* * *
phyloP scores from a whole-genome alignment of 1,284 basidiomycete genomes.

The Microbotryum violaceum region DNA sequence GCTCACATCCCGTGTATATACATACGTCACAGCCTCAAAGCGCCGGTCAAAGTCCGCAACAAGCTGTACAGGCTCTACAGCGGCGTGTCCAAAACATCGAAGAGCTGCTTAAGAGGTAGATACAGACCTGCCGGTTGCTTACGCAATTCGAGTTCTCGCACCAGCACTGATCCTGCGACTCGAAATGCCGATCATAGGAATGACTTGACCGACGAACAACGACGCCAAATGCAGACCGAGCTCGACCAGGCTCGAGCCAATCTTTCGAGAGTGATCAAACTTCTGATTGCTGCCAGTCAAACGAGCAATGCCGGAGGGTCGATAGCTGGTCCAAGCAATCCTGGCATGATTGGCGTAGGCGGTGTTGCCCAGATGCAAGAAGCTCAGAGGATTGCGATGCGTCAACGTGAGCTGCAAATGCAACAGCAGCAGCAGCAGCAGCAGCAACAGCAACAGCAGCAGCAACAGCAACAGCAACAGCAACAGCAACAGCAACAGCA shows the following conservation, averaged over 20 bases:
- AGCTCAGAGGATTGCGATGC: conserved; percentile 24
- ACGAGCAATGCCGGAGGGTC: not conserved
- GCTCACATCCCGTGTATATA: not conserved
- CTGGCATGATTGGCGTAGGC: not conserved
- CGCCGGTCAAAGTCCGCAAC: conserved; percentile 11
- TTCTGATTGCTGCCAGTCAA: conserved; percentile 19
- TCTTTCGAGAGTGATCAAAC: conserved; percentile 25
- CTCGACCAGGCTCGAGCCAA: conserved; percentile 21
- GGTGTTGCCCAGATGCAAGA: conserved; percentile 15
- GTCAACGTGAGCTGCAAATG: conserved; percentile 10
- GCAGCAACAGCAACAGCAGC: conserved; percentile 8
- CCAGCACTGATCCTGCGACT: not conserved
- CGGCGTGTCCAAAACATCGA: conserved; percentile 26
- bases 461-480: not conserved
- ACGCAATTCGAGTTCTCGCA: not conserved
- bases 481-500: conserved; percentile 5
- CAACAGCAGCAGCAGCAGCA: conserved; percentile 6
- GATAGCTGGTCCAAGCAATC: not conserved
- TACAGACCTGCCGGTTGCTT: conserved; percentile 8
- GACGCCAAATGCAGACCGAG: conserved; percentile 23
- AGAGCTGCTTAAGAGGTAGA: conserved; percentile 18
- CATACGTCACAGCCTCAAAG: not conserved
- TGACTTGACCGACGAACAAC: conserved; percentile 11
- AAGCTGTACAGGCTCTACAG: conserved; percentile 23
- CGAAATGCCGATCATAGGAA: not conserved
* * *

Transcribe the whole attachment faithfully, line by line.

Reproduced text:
phyloP scores from a whole-genome alignment of 1,284 basidiomycete genomes.

The Microbotryum violaceum region DNA sequence GCTCACATCCCGTGTATATACATACGTCACAGCCTCAAAGCGCCGGTCAAAGTCCGCAACAAGCTGTACAGGCTCTACAGCGGCGTGTCCAAAACATCGAAGAGCTGCTTAAGAGGTAGATACAGACCTGCCGGTTGCTTACGCAATTCGAGTTCTCGCACCAGCACTGATCCTGCGACTCGAAATGCCGATCATAGGAATGACTTGACCGACGAACAACGACGCCAAATGCAGACCGAGCTCGACCAGGCTCGAGCCAATCTTTCGAGAGTGATCAAACTTCTGATTGCTGCCAGTCAAACGAGCAATGCCGGAGGGTCGATAGCTGGTCCAAGCAATCCTGGCATGATTGGCGTAGGCGGTGTTGCCCAGATGCAAGAAGCTCAGAGGATTGCGATGCGTCAACGTGAGCTGCAAATGCAACAGCAGCAGCAGCAGCAGCAGCAACAGCAACAGCAGCAGCAACAGCAACAGCAACAGCAACAGCAACAGCAACAGCA shows the following conservation, averaged over 20 bases:
- AGCTCAGAGGATTGCGATGC: conserved; percentile 24
- ACGAGCAATGCCGGAGGGTC: not conserved
- GCTCACATCCCGTGTATATA: not conserved
- CTGGCATGATTGGCGTAGGC: not conserved
- CGCCGGTCAAAGTCCGCAAC: conserved; percentile 11
- TTCTGATTGCTGCCAGTCAA: conserved; percentile 19
- TCTTTCGAGAGTGATCAAAC: conserved; percentile 25
- CTCGACCAGGCTCGAGCCAA: conserved; percentile 21
- GGTGTTGCCCAGATGCAAGA: conserved; percentile 15
- GTCAACGTGAGCTGCAAATG: conserved; percentile 10
- GCAGCAACAGCAACAGCAGC: conserved; percentile 8
- CCAGCACTGATCCTGCGACT: not conserved
- CGGCGTGTCCAAAACATCGA: conserved; percentile 26
- bases 461-480: not conserved
- ACGCAATTCGAGTTCTCGCA: not conserved
- bases 481-500: conserved; percentile 5
- CAACAGCAGCAGCAGCAGCA: conserved; percentile 6
- GATAGCTGGTCCAAGCAATC: not conserved
- TACAGACCTGCCGGTTGCTT: conserved; percentile 8
- GACGCCAAATGCAGACCGAG: conserved; percentile 23
- AGAGCTGCTTAAGAGGTAGA: conserved; percentile 18
- CATACGTCACAGCCTCAAAG: not conserved
- TGACTTGACCGACGAACAAC: conserved; percentile 11
- AAGCTGTACAGGCTCTACAG: conserved; percentile 23
- CGAAATGCCGATCATAGGAA: not conserved